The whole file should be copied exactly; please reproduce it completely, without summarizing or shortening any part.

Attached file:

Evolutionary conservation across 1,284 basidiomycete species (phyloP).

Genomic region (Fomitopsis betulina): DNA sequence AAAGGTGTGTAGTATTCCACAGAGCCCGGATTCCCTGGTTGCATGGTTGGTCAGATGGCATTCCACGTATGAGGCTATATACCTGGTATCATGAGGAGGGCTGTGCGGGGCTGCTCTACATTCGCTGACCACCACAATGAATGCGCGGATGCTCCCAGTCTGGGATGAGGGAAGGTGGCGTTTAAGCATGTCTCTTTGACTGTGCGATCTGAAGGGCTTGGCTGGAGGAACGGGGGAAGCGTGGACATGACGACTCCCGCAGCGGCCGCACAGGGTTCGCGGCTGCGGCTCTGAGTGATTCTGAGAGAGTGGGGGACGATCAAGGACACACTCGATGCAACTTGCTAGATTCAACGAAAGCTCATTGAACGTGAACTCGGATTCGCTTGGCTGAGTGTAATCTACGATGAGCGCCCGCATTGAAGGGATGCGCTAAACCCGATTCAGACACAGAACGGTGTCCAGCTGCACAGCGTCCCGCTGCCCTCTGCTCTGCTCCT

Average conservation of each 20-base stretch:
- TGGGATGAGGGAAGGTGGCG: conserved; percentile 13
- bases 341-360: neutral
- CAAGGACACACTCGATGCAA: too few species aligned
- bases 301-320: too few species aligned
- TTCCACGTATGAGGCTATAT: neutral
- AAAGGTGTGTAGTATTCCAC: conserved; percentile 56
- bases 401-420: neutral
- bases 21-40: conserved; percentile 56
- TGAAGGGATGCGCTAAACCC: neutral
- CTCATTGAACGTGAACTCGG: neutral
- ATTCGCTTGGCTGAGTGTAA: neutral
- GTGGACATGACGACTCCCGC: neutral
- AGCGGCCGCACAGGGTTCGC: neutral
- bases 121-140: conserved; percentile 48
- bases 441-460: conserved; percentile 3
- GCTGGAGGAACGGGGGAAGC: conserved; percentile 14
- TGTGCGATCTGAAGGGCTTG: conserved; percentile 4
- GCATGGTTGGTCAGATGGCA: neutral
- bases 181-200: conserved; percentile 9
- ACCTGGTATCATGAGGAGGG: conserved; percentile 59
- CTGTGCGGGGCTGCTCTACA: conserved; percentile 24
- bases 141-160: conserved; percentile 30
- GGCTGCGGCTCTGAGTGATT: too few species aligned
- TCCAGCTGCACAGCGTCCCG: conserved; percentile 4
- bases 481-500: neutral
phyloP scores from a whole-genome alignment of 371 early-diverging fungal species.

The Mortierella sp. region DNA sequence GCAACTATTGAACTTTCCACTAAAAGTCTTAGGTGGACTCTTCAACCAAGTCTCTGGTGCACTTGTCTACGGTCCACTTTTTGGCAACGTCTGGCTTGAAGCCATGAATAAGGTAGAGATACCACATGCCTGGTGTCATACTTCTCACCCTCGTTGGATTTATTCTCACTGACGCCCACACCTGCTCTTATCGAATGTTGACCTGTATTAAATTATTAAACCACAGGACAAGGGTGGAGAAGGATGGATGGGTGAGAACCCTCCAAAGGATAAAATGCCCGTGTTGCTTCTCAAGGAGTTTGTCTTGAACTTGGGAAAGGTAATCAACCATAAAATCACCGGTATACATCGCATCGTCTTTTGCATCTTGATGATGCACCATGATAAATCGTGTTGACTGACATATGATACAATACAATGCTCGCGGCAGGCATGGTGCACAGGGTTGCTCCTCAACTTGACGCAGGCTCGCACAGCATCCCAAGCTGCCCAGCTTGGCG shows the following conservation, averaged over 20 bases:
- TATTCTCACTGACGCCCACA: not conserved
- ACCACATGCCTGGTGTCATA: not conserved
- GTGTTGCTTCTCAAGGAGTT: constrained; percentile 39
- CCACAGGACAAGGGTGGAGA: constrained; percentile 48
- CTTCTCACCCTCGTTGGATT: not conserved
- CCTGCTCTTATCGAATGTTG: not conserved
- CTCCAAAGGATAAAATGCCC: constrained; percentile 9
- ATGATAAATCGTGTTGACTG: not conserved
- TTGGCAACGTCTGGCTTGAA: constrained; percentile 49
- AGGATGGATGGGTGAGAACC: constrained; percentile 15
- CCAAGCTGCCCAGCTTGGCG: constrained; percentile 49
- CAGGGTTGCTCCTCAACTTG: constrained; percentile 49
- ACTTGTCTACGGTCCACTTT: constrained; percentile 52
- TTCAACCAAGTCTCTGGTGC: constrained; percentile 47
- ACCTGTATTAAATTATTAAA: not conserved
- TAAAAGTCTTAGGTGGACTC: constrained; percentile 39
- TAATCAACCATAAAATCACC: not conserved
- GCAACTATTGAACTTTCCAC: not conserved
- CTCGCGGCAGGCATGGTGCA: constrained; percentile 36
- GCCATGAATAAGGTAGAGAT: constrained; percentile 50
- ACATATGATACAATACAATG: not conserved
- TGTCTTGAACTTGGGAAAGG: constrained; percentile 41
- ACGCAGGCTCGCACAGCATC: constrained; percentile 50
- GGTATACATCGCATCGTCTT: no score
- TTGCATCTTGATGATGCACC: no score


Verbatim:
Evolutionary conservation across 1,284 basidiomycete species (phyloP).

Genomic region (Fomitopsis betulina): DNA sequence AAAGGTGTGTAGTATTCCACAGAGCCCGGATTCCCTGGTTGCATGGTTGGTCAGATGGCATTCCACGTATGAGGCTATATACCTGGTATCATGAGGAGGGCTGTGCGGGGCTGCTCTACATTCGCTGACCACCACAATGAATGCGCGGATGCTCCCAGTCTGGGATGAGGGAAGGTGGCGTTTAAGCATGTCTCTTTGACTGTGCGATCTGAAGGGCTTGGCTGGAGGAACGGGGGAAGCGTGGACATGACGACTCCCGCAGCGGCCGCACAGGGTTCGCGGCTGCGGCTCTGAGTGATTCTGAGAGAGTGGGGGACGATCAAGGACACACTCGATGCAACTTGCTAGATTCAACGAAAGCTCATTGAACGTGAACTCGGATTCGCTTGGCTGAGTGTAATCTACGATGAGCGCCCGCATTGAAGGGATGCGCTAAACCCGATTCAGACACAGAACGGTGTCCAGCTGCACAGCGTCCCGCTGCCCTCTGCTCTGCTCCT

Average conservation of each 20-base stretch:
- TGGGATGAGGGAAGGTGGCG: conserved; percentile 13
- bases 341-360: neutral
- CAAGGACACACTCGATGCAA: too few species aligned
- bases 301-320: too few species aligned
- TTCCACGTATGAGGCTATAT: neutral
- AAAGGTGTGTAGTATTCCAC: conserved; percentile 56
- bases 401-420: neutral
- bases 21-40: conserved; percentile 56
- TGAAGGGATGCGCTAAACCC: neutral
- CTCATTGAACGTGAACTCGG: neutral
- ATTCGCTTGGCTGAGTGTAA: neutral
- GTGGACATGACGACTCCCGC: neutral
- AGCGGCCGCACAGGGTTCGC: neutral
- bases 121-140: conserved; percentile 48
- bases 441-460: conserved; percentile 3
- GCTGGAGGAACGGGGGAAGC: conserved; percentile 14
- TGTGCGATCTGAAGGGCTTG: conserved; percentile 4
- GCATGGTTGGTCAGATGGCA: neutral
- bases 181-200: conserved; percentile 9
- ACCTGGTATCATGAGGAGGG: conserved; percentile 59
- CTGTGCGGGGCTGCTCTACA: conserved; percentile 24
- bases 141-160: conserved; percentile 30
- GGCTGCGGCTCTGAGTGATT: too few species aligned
- TCCAGCTGCACAGCGTCCCG: conserved; percentile 4
- bases 481-500: neutral
phyloP scores from a whole-genome alignment of 371 early-diverging fungal species.

The Mortierella sp. region DNA sequence GCAACTATTGAACTTTCCACTAAAAGTCTTAGGTGGACTCTTCAACCAAGTCTCTGGTGCACTTGTCTACGGTCCACTTTTTGGCAACGTCTGGCTTGAAGCCATGAATAAGGTAGAGATACCACATGCCTGGTGTCATACTTCTCACCCTCGTTGGATTTATTCTCACTGACGCCCACACCTGCTCTTATCGAATGTTGACCTGTATTAAATTATTAAACCACAGGACAAGGGTGGAGAAGGATGGATGGGTGAGAACCCTCCAAAGGATAAAATGCCCGTGTTGCTTCTCAAGGAGTTTGTCTTGAACTTGGGAAAGGTAATCAACCATAAAATCACCGGTATACATCGCATCGTCTTTTGCATCTTGATGATGCACCATGATAAATCGTGTTGACTGACATATGATACAATACAATGCTCGCGGCAGGCATGGTGCACAGGGTTGCTCCTCAACTTGACGCAGGCTCGCACAGCATCCCAAGCTGCCCAGCTTGGCG shows the following conservation, averaged over 20 bases:
- TATTCTCACTGACGCCCACA: not conserved
- ACCACATGCCTGGTGTCATA: not conserved
- GTGTTGCTTCTCAAGGAGTT: constrained; percentile 39
- CCACAGGACAAGGGTGGAGA: constrained; percentile 48
- CTTCTCACCCTCGTTGGATT: not conserved
- CCTGCTCTTATCGAATGTTG: not conserved
- CTCCAAAGGATAAAATGCCC: constrained; percentile 9
- ATGATAAATCGTGTTGACTG: not conserved
- TTGGCAACGTCTGGCTTGAA: constrained; percentile 49
- AGGATGGATGGGTGAGAACC: constrained; percentile 15
- CCAAGCTGCCCAGCTTGGCG: constrained; percentile 49
- CAGGGTTGCTCCTCAACTTG: constrained; percentile 49
- ACTTGTCTACGGTCCACTTT: constrained; percentile 52
- TTCAACCAAGTCTCTGGTGC: constrained; percentile 47
- ACCTGTATTAAATTATTAAA: not conserved
- TAAAAGTCTTAGGTGGACTC: constrained; percentile 39
- TAATCAACCATAAAATCACC: not conserved
- GCAACTATTGAACTTTCCAC: not conserved
- CTCGCGGCAGGCATGGTGCA: constrained; percentile 36
- GCCATGAATAAGGTAGAGAT: constrained; percentile 50
- ACATATGATACAATACAATG: not conserved
- TGTCTTGAACTTGGGAAAGG: constrained; percentile 41
- ACGCAGGCTCGCACAGCATC: constrained; percentile 50
- GGTATACATCGCATCGTCTT: no score
- TTGCATCTTGATGATGCACC: no score